It was the summer of 2006. I had just completed my master’s degree in photography from Columbia College Chicago. My schizoaffective mania was taking over—yet, I felt very suicidal. It all came to a head on a trip to Door County with my parents and my younger brother. (Note: This post contains a trigger warning.)
It's 3:00 a.m. and I can't sleep. I'm sitting in the commons area of an eerily quiet psychiatric hospitalization unit while I recover from a relatively severe psychotic break. I wasn't going to blog this week because, well, the obvious. On top of that, all I have is pen and paper, no Internet access. But my wife still managed to post this week despite taking me to the hospital and picking up the slack in my absence. It is good to emulate one's heroes and I can think of no greater hero than my wife. I just wish I were a little more like her. But I have to remember that psychiatric hospitalization does not denote weakness.
As I’ve confided before, one of the most debilitating symptoms of my schizoaffective disorder is that I hear voices. I’ve been hearing them a lot more often lately. I’ve been hearing them so often that I called my psychopharmacologist to raise the dosage of my antipsychotic medication. That helped a little bit, but I’m still hearing them more often than I’d like to. Here’s how I’m dealing with these schizoaffective voices.
I avoided living in the moment for a very long time. Years of my life flashed before my eyes, and I barely took notice. I was so intent on achievement that I never stopped to appreciate what it was to simply be alive. For me, living with schizophrenia means frequent imprisonment in a world that constantly seems to be spiraling out of control. Now, however, I’m learning to combat this feeling: I’m learning to live in the moment.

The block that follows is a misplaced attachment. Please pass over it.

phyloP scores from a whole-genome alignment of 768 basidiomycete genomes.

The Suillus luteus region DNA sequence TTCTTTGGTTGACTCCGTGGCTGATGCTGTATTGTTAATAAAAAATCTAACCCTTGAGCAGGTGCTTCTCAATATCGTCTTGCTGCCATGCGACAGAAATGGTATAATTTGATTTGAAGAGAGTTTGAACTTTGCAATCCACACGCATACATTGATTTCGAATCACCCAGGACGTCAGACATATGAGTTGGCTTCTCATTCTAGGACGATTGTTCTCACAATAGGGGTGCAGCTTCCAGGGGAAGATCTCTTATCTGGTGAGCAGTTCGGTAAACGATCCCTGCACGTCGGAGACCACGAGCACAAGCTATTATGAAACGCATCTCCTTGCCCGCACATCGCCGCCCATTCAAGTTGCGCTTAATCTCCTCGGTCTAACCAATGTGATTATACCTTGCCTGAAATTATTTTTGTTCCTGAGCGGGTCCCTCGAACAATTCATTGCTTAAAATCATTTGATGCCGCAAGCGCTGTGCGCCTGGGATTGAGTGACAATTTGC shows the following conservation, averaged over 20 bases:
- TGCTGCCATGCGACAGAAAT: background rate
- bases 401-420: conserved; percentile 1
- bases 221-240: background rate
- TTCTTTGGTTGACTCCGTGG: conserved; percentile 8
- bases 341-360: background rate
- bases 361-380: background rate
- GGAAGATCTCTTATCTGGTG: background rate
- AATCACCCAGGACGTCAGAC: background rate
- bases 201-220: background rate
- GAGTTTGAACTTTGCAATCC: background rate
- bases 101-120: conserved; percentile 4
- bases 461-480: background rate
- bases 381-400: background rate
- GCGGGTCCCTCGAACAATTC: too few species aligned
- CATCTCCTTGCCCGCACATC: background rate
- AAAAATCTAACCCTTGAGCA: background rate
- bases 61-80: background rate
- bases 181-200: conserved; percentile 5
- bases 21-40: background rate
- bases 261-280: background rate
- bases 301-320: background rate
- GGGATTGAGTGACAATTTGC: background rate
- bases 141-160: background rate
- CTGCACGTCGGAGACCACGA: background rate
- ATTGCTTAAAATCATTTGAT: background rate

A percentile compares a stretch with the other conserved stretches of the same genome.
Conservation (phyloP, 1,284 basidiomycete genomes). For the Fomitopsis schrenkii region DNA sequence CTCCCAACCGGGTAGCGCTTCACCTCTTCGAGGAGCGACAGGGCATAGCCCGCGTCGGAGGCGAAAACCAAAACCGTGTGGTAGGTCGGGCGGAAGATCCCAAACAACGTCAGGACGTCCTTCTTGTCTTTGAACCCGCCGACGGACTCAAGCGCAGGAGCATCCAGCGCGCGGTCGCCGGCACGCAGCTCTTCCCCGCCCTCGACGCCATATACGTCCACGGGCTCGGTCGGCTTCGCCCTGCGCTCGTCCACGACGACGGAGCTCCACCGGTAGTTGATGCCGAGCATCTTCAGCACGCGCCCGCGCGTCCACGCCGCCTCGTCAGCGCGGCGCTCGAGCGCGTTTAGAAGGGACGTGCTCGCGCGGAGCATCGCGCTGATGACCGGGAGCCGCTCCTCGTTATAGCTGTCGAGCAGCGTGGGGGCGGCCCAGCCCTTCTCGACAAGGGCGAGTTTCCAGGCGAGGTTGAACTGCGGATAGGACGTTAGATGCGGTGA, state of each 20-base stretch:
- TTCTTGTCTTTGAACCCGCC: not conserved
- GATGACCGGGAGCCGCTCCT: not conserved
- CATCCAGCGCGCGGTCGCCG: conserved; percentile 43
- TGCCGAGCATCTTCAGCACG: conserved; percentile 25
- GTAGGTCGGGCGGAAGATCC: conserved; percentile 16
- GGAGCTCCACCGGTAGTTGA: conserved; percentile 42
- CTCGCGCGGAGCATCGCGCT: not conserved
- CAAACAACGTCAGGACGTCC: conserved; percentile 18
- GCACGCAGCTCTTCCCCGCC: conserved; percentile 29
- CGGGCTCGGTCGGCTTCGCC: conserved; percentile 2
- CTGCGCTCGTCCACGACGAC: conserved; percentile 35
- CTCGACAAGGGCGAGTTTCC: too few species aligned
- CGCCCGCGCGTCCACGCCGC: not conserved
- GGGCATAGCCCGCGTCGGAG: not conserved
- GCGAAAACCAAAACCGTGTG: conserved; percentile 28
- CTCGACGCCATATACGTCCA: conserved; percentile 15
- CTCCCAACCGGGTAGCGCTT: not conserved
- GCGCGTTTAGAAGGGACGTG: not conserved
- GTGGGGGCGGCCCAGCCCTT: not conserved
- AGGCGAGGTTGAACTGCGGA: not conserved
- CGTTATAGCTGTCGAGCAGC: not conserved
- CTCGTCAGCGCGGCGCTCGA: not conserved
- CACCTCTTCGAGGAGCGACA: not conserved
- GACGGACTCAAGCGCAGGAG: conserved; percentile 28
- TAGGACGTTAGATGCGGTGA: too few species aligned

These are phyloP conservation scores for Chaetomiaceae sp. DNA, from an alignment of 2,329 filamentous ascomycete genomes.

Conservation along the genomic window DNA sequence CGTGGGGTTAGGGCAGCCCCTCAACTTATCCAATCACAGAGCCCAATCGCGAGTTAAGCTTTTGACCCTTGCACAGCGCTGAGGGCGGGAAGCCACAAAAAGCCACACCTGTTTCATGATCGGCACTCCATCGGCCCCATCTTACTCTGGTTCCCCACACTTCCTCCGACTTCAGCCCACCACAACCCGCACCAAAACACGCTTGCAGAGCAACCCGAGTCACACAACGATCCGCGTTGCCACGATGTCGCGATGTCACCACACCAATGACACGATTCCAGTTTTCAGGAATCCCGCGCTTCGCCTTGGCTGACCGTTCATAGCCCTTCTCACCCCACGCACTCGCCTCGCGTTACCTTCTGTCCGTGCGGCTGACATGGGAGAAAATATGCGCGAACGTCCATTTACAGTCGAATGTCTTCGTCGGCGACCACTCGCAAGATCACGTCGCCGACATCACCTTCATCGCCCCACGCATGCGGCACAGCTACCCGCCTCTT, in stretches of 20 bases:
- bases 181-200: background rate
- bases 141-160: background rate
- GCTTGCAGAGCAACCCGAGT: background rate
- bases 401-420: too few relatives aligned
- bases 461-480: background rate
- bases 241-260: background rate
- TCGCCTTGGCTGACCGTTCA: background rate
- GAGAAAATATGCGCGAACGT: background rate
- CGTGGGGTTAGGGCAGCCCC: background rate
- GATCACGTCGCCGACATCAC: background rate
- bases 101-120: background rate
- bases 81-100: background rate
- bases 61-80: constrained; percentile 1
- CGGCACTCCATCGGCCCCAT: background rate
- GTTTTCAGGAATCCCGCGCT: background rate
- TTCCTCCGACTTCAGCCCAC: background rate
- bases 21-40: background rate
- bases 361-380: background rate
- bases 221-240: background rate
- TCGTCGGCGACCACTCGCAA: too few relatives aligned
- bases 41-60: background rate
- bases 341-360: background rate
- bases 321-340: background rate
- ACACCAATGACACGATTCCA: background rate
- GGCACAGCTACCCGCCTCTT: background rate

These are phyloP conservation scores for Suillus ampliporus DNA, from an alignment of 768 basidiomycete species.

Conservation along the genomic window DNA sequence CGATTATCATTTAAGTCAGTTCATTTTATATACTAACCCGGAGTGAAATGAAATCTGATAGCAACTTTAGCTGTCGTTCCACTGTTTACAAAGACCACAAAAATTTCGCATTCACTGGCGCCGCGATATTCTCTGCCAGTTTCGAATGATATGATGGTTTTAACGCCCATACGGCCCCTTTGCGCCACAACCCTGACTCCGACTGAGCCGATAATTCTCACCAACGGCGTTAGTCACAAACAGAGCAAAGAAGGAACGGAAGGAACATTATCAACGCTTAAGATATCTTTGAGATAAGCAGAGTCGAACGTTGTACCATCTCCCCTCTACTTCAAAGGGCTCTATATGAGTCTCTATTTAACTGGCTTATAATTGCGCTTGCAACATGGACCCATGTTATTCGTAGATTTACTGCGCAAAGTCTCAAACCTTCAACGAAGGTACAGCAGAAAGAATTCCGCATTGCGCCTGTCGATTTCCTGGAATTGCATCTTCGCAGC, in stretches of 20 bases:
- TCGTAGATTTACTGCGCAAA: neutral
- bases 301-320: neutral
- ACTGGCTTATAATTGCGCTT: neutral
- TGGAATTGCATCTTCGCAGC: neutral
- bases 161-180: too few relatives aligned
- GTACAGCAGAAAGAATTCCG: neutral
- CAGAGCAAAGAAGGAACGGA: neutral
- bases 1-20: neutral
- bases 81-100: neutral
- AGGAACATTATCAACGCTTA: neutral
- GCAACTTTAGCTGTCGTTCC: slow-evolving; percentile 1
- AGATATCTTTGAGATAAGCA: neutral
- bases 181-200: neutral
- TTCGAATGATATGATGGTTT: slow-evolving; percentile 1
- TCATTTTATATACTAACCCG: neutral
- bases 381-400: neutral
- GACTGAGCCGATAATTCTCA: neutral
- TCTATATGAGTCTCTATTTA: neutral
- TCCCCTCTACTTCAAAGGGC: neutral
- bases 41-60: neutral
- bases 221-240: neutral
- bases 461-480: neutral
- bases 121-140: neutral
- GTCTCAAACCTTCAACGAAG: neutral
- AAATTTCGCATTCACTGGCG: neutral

Negative symptoms of schizophrenia offer a harsh reality for me. I noticed a change in my ability to feel emotion shortly after I began exhibiting symptoms of schizophrenia but long before formal diagnosis. I was well acquainted with feelings of depression and anxiety related to surviving child sexual abuse, but this was different. I lost interest in activities I formerly enjoyed, I no longer felt like associating with others and I felt a tremendous sense of indifference towards life in general. I was experiencing negative symptoms of schizophrenia.
I survived sexual abuse as a child, but did it contribute to my later diagnosis of schizophrenia? Research suggests a possible link between psychotic disorders and childhood trauma, but the exact nature of this link remains unclear. The significant impact of child sex abuse on my life, however, is indisputable.
I was not surprised by my schizophrenia diagnosis. I realized that I was likely suffering from psychosis six weeks prior to my schizophrenia diagnosis when the symptoms of a patient alerted me to the nature of my own illness. I engaged in a bit of quick research on the subject and inadvertently ensnared myself in a psychotic delusion: I could not tell anyone that I was suffering from psychosis. In my mind, my employer and the government were closely monitoring my Internet history and would determine that I was a fraud. That was the first time I felt like a fraud. It wouldn't be the last.
The intensity of my anxiety has me on a roller coaster. After a flare-up of my schizoaffective anxiety in September and October, my symptoms became really manageable again in November. I felt great. But then, when December came around, I started reeling in anxiety again. I’m not sure why I felt so good in November, or why my schizoaffective anxiety flared up again just in time for the holidays. But I have some ideas about why the intensity of my anxiety keeps changing.
My early signs of schizoaffective disorder showed up when I was as young as 11. But I wasn't diagnosed with schizophrenia until I was 19, and then re-diagnosed with schizoaffective disorder, bipolar type, four years later. However, there were definite early signs of schizoaffective disorder with bipolar symptoms during my preteen years.
I'm having suicidal thoughts less often now. Even though I’ve written more than a couple of articles about feeling suicidal with schizoaffective disorder, lately, I’m happy to say, I have gotten beyond feeling that way. I’m not exactly sure what is making things better—for a long time, it was so pervasive. But I'm having suicidal thoughts less often, and I have some insights that I would like to share with you as to why I haven’t been feeling this painful schizoaffective symptom.